Last week Bloomberg did a write-up about the Aura luxury blockchain consortium founded by LVMH. It boasts members such as Prada, Richemont’s Cartier, OTB (Diesel, Maison Margiela) and Mercedes. While the consortium’s activities include tracking sustainability and providing NFT technology, the original motivation was to address counterfeiting.
On the face of it, Bloomberg appeared to blow a hole in that rationale by suggesting that it’s possible to clone the trackable NFC chips attached to luxury items. We plan to explore that. And in unrelated news, yesterday the consortium announced a new CEO in a somewhat unorthodox manner.
The counterfeiting problem
Many years ago I sat waiting for a plane at Nice airport, watching the various police checks. In addition to the usual passport and customs control, the customs gendarmes had an additional anti-counterfeiting task – to find out whether the Louis Vuitton handbags passing through were knockoffs.
This is relevant because Aura is not a hyped blockchain project looking for a purpose. Luxury counterfeiting is a problem desperately looking for a solution. Blockchain can be part of a strong solution, provided it’s done right.
The killer part of the Bloomberg article was a question from a blockchain expert: “What happens if I pull that NFC chip out of the bags, make 10,000 copies and put them in 10,000 fake bags? Who owns the real bag?”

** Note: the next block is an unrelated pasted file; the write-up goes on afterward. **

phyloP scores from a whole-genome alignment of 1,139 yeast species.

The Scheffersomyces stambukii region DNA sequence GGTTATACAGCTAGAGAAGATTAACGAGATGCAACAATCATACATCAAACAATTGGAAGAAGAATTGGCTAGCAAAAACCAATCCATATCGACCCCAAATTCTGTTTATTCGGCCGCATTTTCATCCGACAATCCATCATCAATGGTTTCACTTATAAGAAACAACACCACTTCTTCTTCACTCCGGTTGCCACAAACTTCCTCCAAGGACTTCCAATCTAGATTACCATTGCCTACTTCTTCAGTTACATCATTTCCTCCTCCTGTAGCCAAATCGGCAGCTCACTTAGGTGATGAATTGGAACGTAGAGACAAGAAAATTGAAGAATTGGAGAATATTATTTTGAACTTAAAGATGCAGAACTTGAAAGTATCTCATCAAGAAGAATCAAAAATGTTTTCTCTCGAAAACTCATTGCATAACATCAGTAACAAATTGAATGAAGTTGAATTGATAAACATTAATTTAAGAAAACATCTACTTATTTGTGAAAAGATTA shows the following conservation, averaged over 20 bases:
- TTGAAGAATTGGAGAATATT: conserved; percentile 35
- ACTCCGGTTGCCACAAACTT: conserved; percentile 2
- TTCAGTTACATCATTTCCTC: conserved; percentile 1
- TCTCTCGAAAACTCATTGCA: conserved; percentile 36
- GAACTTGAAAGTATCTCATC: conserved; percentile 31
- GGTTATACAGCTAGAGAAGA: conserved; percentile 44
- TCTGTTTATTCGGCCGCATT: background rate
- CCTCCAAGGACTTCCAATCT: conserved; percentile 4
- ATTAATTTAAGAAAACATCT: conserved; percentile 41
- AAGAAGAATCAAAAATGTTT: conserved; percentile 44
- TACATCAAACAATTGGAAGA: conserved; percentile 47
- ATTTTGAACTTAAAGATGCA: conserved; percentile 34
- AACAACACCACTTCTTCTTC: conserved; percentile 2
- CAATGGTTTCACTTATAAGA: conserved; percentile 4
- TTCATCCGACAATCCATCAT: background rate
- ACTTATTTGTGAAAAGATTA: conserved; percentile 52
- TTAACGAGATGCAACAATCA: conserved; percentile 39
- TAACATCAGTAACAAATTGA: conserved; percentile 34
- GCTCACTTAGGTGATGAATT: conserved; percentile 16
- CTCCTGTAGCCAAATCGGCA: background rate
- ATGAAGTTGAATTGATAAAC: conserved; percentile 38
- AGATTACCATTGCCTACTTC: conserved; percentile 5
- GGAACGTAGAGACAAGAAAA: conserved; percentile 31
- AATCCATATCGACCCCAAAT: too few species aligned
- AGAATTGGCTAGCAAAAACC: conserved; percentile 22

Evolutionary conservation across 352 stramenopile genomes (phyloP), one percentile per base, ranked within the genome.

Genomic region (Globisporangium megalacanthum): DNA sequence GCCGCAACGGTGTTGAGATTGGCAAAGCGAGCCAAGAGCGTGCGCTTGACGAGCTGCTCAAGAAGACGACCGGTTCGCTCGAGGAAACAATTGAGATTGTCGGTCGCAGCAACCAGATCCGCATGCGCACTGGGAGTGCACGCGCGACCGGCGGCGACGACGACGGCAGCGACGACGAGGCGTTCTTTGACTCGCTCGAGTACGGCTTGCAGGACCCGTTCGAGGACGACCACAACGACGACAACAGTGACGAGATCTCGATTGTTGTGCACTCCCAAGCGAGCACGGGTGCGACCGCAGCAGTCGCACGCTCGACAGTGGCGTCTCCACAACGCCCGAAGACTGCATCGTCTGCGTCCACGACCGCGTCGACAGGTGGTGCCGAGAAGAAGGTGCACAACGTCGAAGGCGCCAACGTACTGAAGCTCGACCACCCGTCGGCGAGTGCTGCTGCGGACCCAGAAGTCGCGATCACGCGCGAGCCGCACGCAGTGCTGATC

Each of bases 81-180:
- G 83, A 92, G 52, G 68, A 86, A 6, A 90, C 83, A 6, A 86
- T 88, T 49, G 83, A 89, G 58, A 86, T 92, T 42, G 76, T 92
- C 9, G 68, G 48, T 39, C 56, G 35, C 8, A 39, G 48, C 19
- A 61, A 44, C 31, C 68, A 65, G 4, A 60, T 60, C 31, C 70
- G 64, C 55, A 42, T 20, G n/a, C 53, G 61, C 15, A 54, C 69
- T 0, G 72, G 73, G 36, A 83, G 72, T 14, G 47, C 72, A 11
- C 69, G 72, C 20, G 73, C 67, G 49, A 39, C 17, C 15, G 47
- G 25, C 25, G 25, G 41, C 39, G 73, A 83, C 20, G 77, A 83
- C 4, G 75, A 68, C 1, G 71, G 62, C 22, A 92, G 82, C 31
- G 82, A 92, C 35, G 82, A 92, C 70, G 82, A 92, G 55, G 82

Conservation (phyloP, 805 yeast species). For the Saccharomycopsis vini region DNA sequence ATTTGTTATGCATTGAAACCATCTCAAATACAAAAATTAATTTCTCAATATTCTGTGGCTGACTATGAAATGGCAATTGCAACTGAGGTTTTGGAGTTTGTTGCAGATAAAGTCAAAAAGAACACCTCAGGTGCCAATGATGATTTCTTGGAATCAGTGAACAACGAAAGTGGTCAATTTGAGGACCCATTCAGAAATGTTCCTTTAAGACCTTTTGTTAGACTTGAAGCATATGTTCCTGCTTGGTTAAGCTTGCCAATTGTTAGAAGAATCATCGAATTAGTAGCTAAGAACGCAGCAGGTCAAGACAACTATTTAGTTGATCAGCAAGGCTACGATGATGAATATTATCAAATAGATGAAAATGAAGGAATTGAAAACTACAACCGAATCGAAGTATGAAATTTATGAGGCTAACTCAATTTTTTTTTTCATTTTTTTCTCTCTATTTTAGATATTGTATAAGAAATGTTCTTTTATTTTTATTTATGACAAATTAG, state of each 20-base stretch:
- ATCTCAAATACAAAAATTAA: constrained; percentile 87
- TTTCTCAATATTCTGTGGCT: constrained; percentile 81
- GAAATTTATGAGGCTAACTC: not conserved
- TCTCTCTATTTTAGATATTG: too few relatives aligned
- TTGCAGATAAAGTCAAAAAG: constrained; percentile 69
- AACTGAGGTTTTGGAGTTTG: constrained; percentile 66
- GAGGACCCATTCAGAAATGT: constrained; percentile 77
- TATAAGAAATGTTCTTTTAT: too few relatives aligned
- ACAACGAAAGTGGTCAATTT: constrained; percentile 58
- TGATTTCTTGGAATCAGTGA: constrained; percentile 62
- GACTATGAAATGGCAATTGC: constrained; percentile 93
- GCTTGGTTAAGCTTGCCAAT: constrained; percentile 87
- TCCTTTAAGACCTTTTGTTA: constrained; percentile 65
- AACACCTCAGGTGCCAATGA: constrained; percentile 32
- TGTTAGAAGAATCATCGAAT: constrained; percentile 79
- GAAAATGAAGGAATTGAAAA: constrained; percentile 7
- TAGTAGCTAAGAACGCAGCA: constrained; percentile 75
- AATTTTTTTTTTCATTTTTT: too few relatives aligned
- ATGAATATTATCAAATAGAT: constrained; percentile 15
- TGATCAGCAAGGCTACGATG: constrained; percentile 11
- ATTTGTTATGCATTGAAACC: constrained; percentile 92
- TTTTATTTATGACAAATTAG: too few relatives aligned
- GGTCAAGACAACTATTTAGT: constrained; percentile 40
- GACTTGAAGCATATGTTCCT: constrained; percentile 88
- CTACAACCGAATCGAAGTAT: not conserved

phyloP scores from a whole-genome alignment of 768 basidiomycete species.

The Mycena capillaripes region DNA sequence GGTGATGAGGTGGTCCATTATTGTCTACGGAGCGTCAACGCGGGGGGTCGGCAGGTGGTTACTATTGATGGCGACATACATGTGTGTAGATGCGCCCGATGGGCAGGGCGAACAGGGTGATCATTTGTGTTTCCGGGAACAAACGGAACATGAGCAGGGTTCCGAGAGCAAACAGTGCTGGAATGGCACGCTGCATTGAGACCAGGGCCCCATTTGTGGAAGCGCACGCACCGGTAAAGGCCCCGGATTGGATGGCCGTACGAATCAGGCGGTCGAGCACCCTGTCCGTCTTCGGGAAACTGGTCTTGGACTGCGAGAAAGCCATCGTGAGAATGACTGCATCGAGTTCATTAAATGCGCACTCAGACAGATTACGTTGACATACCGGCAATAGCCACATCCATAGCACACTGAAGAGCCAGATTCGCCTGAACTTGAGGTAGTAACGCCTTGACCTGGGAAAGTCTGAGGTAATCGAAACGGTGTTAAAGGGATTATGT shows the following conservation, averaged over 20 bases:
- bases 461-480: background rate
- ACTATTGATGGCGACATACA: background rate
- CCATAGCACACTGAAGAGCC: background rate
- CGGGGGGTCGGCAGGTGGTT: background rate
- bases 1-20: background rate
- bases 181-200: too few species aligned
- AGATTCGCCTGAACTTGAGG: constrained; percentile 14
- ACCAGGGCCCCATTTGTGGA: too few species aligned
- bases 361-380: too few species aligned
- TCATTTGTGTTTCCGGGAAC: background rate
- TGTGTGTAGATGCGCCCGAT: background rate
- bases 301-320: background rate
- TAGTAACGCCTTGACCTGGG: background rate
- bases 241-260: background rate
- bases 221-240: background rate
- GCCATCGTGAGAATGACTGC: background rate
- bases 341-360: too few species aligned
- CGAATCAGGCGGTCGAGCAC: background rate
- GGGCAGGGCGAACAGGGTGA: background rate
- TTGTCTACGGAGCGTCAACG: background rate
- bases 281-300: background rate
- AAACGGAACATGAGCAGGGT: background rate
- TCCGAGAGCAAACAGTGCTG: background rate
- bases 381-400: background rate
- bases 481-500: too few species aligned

Blockchain is never going to prevent someone from making 10,000 copies of a bag. How on earth would it? Likewise, when people claim blockchain is a ‘single source of truth’, of course, it’s not. If someone has the authority to write to a blockchain, they can just as easily write garbage as ‘truth’. The blockchain benefit is that the data is hard (not impossible) to tamper with.
So the question is, can the Aura NFC chips be cloned?
Given the scale of the counterfeiting problem, we have a hunch that Aura might have spent more than five minutes thinking about these sorts of issues. So we thought we’d give them another go at answering. However, the response was a little vague.
The Aura response on NFC chip cloning
“In most of the cases, the combination of an encrypted NFC chip on the product, pointing towards a unique page and a unique token on the Aura blockchain, makes it the ideal system to prevent counterfeits,” Aura said in a statement.
“Different security layers are added between the moment the customer scans the NFC chip and the moment they land on a unique and customized landing page of their product. Through our different ecosystem partnerships, Aura Blockchain Consortium ensures the highest standard of security for the different formats our member brands choose to integrate the blockchain, and continue to develop our technologies to combat this.”
In fairness, if Aura outlines precisely what it’s doing, it might make it easier for counterfeiters.
We did a little research and found that most (not all) NFCs can be cloned. Especially hotel room keys (yikes). But there are ways to detect NFC clones. We have no idea whether Aura is using these methods.